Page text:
Third Sunday of Easter (April 15, 2018)

It’s hard for us to imagine what it must have been like to be in the room where the disciples had gathered and were now listening to the two who had just returned from Emmaus and were telling them about their experience of the risen Jesus. All of them had to have been excited and full of questions.

Then Jesus came and stood in their midst and spoke to them very gently: “Peace be with you.” It’s obvious that Jesus understood their amazement and confusion. He immediately wants to set their minds at ease: “See my hands and feet; it is I. Touch me; I’m not a ghost.” “Have you anything to eat?” And he eats the piece of fish they gave him. We’re told the disciples were incredulous with joy.

Then Jesus takes the time to explain to them all the Scriptures - from Moses and the prophets and psalms - that referred to him. All of this was to prepare them for their mission as witnesses to all these things.

Jesus wants to have a similar encounter with each of us in prayer. He wants us to know him as our crucified and risen Lord. He wants us to experience him as our Advocate with the Father – the One who forgives our sins and reconciles us with the Father. He wants to open our minds and hearts to the depths of God’s word in the Scriptures – words which invite us into the fullness of the mystery of God’s great love and mercy – words which are meant to transform us into his brothers and sisters.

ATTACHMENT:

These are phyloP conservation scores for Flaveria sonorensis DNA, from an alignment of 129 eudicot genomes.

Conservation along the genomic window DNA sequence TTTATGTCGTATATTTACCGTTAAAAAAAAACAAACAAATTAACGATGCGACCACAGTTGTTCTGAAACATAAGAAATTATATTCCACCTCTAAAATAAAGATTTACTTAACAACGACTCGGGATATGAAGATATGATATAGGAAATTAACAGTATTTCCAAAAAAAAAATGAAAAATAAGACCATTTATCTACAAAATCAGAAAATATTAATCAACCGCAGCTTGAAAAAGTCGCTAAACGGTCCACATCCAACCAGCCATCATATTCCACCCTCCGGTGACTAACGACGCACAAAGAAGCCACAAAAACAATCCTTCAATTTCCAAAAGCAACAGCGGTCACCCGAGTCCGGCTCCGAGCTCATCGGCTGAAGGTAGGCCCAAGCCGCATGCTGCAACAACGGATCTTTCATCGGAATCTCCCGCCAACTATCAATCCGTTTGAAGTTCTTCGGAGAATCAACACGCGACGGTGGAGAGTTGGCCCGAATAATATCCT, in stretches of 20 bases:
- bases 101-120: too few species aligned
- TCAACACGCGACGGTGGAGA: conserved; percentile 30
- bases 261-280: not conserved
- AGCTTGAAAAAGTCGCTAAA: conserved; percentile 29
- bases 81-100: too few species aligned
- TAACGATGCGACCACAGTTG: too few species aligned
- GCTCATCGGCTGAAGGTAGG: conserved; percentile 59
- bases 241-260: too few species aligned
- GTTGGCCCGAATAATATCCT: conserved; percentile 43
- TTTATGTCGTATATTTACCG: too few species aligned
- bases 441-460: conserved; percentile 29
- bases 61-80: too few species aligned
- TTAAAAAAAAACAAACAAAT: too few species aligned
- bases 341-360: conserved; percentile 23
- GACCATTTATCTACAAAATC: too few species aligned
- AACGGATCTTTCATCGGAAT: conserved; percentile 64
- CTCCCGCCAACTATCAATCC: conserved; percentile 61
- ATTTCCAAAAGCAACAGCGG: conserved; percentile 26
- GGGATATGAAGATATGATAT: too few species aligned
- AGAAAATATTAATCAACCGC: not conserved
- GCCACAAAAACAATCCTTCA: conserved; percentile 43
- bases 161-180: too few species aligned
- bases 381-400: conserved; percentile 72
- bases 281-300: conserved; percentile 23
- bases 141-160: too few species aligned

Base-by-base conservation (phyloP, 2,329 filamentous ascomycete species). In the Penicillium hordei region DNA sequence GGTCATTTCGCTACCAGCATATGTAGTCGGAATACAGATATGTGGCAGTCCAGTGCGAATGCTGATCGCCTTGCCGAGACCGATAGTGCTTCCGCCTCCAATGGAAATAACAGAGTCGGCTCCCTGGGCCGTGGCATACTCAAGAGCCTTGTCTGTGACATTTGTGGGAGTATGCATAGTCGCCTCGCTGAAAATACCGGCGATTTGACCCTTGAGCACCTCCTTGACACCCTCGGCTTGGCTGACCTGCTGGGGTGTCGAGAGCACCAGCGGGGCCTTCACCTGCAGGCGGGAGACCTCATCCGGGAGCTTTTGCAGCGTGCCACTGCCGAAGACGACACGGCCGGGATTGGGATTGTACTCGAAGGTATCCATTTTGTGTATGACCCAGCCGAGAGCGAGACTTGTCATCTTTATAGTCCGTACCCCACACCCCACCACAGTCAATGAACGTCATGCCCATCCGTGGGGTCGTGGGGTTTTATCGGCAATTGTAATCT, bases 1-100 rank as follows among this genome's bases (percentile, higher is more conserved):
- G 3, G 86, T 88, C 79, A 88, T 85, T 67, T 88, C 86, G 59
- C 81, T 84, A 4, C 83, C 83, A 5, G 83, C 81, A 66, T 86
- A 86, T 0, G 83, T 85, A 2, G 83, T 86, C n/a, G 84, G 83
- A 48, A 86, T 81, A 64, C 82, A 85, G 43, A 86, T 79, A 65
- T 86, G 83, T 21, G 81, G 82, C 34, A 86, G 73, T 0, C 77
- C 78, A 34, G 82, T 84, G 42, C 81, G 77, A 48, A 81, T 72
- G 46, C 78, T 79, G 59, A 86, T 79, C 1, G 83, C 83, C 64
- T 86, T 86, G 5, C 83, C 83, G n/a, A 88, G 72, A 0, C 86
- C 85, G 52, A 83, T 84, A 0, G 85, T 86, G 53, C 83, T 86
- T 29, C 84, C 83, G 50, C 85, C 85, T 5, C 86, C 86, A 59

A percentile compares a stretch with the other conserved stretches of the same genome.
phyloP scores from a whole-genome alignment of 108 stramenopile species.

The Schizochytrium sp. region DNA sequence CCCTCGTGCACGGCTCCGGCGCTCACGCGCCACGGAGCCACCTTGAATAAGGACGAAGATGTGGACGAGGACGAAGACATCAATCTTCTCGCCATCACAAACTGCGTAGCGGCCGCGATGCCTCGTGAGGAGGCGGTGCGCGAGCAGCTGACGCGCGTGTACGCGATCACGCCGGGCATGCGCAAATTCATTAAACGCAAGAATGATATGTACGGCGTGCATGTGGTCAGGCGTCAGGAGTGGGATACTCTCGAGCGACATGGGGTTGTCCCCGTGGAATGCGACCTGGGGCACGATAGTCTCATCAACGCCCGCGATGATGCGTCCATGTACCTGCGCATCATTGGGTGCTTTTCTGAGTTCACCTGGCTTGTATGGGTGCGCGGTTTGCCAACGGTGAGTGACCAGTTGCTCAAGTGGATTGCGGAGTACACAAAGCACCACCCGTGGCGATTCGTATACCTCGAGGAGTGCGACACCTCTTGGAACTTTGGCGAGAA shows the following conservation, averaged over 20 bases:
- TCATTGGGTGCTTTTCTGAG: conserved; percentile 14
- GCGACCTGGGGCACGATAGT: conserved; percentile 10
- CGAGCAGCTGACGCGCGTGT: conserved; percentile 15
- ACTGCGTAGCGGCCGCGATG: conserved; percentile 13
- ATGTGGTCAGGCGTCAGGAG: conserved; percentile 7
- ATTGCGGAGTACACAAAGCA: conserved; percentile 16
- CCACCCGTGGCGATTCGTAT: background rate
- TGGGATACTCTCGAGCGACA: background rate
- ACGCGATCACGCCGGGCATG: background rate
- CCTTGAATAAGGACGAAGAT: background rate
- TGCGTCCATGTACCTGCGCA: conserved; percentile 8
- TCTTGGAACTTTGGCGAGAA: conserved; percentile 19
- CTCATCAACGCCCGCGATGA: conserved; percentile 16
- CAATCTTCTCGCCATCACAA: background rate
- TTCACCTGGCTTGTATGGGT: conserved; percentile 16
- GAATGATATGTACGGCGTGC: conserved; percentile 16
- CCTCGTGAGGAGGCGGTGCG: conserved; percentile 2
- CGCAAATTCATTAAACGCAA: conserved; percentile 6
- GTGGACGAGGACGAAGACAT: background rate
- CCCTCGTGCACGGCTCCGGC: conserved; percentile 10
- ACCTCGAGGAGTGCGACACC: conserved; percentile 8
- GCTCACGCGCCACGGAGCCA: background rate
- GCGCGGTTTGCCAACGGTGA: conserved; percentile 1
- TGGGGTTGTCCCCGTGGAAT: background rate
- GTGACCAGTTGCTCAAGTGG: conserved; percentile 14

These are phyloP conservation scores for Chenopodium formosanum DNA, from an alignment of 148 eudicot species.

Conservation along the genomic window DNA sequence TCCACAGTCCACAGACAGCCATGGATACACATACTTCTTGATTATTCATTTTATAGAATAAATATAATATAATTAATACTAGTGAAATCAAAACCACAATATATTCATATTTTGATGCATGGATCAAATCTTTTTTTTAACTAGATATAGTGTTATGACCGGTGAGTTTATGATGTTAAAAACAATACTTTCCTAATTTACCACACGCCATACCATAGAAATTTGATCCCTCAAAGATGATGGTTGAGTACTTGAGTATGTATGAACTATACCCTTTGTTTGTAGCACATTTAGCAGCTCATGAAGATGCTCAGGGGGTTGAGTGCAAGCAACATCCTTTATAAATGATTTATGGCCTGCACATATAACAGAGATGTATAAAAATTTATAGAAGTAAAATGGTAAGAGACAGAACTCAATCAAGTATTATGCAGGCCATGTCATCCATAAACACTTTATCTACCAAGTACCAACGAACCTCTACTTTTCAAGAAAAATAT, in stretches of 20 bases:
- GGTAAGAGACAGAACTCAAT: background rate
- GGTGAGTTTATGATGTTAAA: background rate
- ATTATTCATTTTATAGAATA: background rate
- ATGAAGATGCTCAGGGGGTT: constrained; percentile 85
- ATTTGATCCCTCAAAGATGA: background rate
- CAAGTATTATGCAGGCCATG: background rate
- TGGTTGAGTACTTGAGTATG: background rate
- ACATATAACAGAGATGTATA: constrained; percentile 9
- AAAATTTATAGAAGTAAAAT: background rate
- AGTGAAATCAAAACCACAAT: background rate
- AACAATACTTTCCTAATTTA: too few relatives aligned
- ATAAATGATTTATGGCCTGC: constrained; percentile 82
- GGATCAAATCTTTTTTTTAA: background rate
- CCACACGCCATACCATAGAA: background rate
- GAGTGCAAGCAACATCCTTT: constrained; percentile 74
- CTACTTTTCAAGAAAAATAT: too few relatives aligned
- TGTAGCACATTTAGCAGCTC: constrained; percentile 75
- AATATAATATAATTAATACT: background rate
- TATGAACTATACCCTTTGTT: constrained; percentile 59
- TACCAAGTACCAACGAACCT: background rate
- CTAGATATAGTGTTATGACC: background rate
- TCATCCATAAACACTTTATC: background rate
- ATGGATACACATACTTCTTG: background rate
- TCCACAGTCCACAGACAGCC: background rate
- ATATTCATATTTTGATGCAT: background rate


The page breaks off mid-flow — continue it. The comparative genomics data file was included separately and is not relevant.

Sometimes we find ourselves tempted to think that there must be one definitive experience of Jesus that will change us forever – an experience like the one in today’s Gospel. We search the books of spiritual writers, trying to find that “best” way to make this happen. And we often find ourselves frustrated – and feeling very imperfect: “I must be doing something wrong.”

Today’s Gospel is instructive. Jesus is the one who chooses the time and way he will reveal himself. The disciples were just there in the room; they didn’t have to do anything to prepare for Jesus’ coming among them. They were just thinking about him and their minds were filled with questions. Then Jesus is there, telling them: “Peace be with you.”

Our expectations for some definitive experience of Jesus may be blinding us to the experience that Jesus wants for us. He knows our desires – and our limitations. He may not want to overwhelm us at a particular moment. He does want us to be there in prayer with an open heart. He will fill us with his love in the way he knows we need it.

May our eagerness for an experience of Jesus in prayer always be tempered with confidence and trust in his loving care for us.